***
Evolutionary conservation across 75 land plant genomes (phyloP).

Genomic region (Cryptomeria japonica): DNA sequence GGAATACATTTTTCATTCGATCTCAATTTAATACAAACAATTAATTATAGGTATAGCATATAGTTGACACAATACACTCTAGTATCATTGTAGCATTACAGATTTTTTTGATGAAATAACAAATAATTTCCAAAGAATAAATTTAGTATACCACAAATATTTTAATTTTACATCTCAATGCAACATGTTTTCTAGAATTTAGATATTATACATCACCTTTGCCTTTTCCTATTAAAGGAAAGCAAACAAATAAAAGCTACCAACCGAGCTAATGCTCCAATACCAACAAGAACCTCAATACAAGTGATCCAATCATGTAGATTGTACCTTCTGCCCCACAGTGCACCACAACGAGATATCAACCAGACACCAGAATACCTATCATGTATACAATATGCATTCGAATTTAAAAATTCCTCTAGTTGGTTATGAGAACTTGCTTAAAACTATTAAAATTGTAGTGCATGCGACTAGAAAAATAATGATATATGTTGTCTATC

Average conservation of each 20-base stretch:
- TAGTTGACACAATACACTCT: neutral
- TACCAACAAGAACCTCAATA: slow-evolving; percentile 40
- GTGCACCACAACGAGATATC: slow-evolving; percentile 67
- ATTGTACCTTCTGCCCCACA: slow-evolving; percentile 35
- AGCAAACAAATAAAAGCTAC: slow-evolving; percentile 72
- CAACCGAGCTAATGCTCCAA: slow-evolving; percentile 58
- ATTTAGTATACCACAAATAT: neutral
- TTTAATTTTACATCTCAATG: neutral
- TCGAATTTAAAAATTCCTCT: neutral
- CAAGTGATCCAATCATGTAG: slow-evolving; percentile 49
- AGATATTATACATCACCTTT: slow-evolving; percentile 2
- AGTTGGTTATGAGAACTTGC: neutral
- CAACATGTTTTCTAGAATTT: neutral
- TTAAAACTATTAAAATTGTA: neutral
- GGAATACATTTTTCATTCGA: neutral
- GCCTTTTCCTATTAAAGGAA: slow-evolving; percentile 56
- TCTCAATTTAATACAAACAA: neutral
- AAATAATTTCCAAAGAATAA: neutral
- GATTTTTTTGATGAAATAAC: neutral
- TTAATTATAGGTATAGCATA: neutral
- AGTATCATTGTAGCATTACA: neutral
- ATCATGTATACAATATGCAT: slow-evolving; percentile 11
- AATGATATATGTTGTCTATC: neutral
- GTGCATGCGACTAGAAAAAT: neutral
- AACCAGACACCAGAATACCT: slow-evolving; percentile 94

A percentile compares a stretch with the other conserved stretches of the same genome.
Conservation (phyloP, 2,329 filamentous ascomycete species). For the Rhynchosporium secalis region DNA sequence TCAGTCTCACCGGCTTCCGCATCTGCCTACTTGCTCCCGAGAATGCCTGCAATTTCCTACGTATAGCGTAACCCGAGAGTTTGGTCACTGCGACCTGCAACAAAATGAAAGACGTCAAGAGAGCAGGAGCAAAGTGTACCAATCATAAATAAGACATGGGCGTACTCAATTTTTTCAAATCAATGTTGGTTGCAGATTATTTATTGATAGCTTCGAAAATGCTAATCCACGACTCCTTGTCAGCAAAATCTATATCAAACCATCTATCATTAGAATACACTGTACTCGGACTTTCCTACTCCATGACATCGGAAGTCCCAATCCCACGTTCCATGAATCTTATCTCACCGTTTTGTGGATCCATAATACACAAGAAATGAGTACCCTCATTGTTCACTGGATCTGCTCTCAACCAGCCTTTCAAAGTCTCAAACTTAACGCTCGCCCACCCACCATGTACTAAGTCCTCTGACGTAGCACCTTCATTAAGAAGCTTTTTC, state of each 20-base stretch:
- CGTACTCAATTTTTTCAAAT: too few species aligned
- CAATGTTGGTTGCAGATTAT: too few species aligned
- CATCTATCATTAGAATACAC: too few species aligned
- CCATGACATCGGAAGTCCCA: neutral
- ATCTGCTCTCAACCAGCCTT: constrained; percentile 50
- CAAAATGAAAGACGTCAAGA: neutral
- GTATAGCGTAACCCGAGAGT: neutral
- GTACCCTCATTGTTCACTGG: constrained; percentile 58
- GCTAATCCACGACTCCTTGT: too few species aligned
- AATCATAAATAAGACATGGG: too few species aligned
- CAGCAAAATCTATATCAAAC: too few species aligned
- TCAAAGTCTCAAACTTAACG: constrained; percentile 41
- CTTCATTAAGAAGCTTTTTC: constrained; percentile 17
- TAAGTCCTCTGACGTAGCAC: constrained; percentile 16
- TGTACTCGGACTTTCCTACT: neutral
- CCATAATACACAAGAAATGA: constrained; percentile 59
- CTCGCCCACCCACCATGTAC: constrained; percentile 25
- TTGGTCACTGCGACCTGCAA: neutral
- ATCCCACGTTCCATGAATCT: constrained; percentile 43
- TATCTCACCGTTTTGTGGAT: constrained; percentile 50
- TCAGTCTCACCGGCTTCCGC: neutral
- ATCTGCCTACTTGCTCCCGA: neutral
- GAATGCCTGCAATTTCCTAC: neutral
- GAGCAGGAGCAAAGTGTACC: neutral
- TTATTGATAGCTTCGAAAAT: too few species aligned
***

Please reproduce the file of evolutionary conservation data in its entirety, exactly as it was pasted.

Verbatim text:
Evolutionary conservation across 75 land plant genomes (phyloP).

Genomic region (Cryptomeria japonica): DNA sequence GGAATACATTTTTCATTCGATCTCAATTTAATACAAACAATTAATTATAGGTATAGCATATAGTTGACACAATACACTCTAGTATCATTGTAGCATTACAGATTTTTTTGATGAAATAACAAATAATTTCCAAAGAATAAATTTAGTATACCACAAATATTTTAATTTTACATCTCAATGCAACATGTTTTCTAGAATTTAGATATTATACATCACCTTTGCCTTTTCCTATTAAAGGAAAGCAAACAAATAAAAGCTACCAACCGAGCTAATGCTCCAATACCAACAAGAACCTCAATACAAGTGATCCAATCATGTAGATTGTACCTTCTGCCCCACAGTGCACCACAACGAGATATCAACCAGACACCAGAATACCTATCATGTATACAATATGCATTCGAATTTAAAAATTCCTCTAGTTGGTTATGAGAACTTGCTTAAAACTATTAAAATTGTAGTGCATGCGACTAGAAAAATAATGATATATGTTGTCTATC

Average conservation of each 20-base stretch:
- TAGTTGACACAATACACTCT: neutral
- TACCAACAAGAACCTCAATA: slow-evolving; percentile 40
- GTGCACCACAACGAGATATC: slow-evolving; percentile 67
- ATTGTACCTTCTGCCCCACA: slow-evolving; percentile 35
- AGCAAACAAATAAAAGCTAC: slow-evolving; percentile 72
- CAACCGAGCTAATGCTCCAA: slow-evolving; percentile 58
- ATTTAGTATACCACAAATAT: neutral
- TTTAATTTTACATCTCAATG: neutral
- TCGAATTTAAAAATTCCTCT: neutral
- CAAGTGATCCAATCATGTAG: slow-evolving; percentile 49
- AGATATTATACATCACCTTT: slow-evolving; percentile 2
- AGTTGGTTATGAGAACTTGC: neutral
- CAACATGTTTTCTAGAATTT: neutral
- TTAAAACTATTAAAATTGTA: neutral
- GGAATACATTTTTCATTCGA: neutral
- GCCTTTTCCTATTAAAGGAA: slow-evolving; percentile 56
- TCTCAATTTAATACAAACAA: neutral
- AAATAATTTCCAAAGAATAA: neutral
- GATTTTTTTGATGAAATAAC: neutral
- TTAATTATAGGTATAGCATA: neutral
- AGTATCATTGTAGCATTACA: neutral
- ATCATGTATACAATATGCAT: slow-evolving; percentile 11
- AATGATATATGTTGTCTATC: neutral
- GTGCATGCGACTAGAAAAAT: neutral
- AACCAGACACCAGAATACCT: slow-evolving; percentile 94

A percentile compares a stretch with the other conserved stretches of the same genome.
Conservation (phyloP, 2,329 filamentous ascomycete species). For the Rhynchosporium secalis region DNA sequence TCAGTCTCACCGGCTTCCGCATCTGCCTACTTGCTCCCGAGAATGCCTGCAATTTCCTACGTATAGCGTAACCCGAGAGTTTGGTCACTGCGACCTGCAACAAAATGAAAGACGTCAAGAGAGCAGGAGCAAAGTGTACCAATCATAAATAAGACATGGGCGTACTCAATTTTTTCAAATCAATGTTGGTTGCAGATTATTTATTGATAGCTTCGAAAATGCTAATCCACGACTCCTTGTCAGCAAAATCTATATCAAACCATCTATCATTAGAATACACTGTACTCGGACTTTCCTACTCCATGACATCGGAAGTCCCAATCCCACGTTCCATGAATCTTATCTCACCGTTTTGTGGATCCATAATACACAAGAAATGAGTACCCTCATTGTTCACTGGATCTGCTCTCAACCAGCCTTTCAAAGTCTCAAACTTAACGCTCGCCCACCCACCATGTACTAAGTCCTCTGACGTAGCACCTTCATTAAGAAGCTTTTTC, state of each 20-base stretch:
- CGTACTCAATTTTTTCAAAT: too few species aligned
- CAATGTTGGTTGCAGATTAT: too few species aligned
- CATCTATCATTAGAATACAC: too few species aligned
- CCATGACATCGGAAGTCCCA: neutral
- ATCTGCTCTCAACCAGCCTT: constrained; percentile 50
- CAAAATGAAAGACGTCAAGA: neutral
- GTATAGCGTAACCCGAGAGT: neutral
- GTACCCTCATTGTTCACTGG: constrained; percentile 58
- GCTAATCCACGACTCCTTGT: too few species aligned
- AATCATAAATAAGACATGGG: too few species aligned
- CAGCAAAATCTATATCAAAC: too few species aligned
- TCAAAGTCTCAAACTTAACG: constrained; percentile 41
- CTTCATTAAGAAGCTTTTTC: constrained; percentile 17
- TAAGTCCTCTGACGTAGCAC: constrained; percentile 16
- TGTACTCGGACTTTCCTACT: neutral
- CCATAATACACAAGAAATGA: constrained; percentile 59
- CTCGCCCACCCACCATGTAC: constrained; percentile 25
- TTGGTCACTGCGACCTGCAA: neutral
- ATCCCACGTTCCATGAATCT: constrained; percentile 43
- TATCTCACCGTTTTGTGGAT: constrained; percentile 50
- TCAGTCTCACCGGCTTCCGC: neutral
- ATCTGCCTACTTGCTCCCGA: neutral
- GAATGCCTGCAATTTCCTAC: neutral
- GAGCAGGAGCAAAGTGTACC: neutral
- TTATTGATAGCTTCGAAAAT: too few species aligned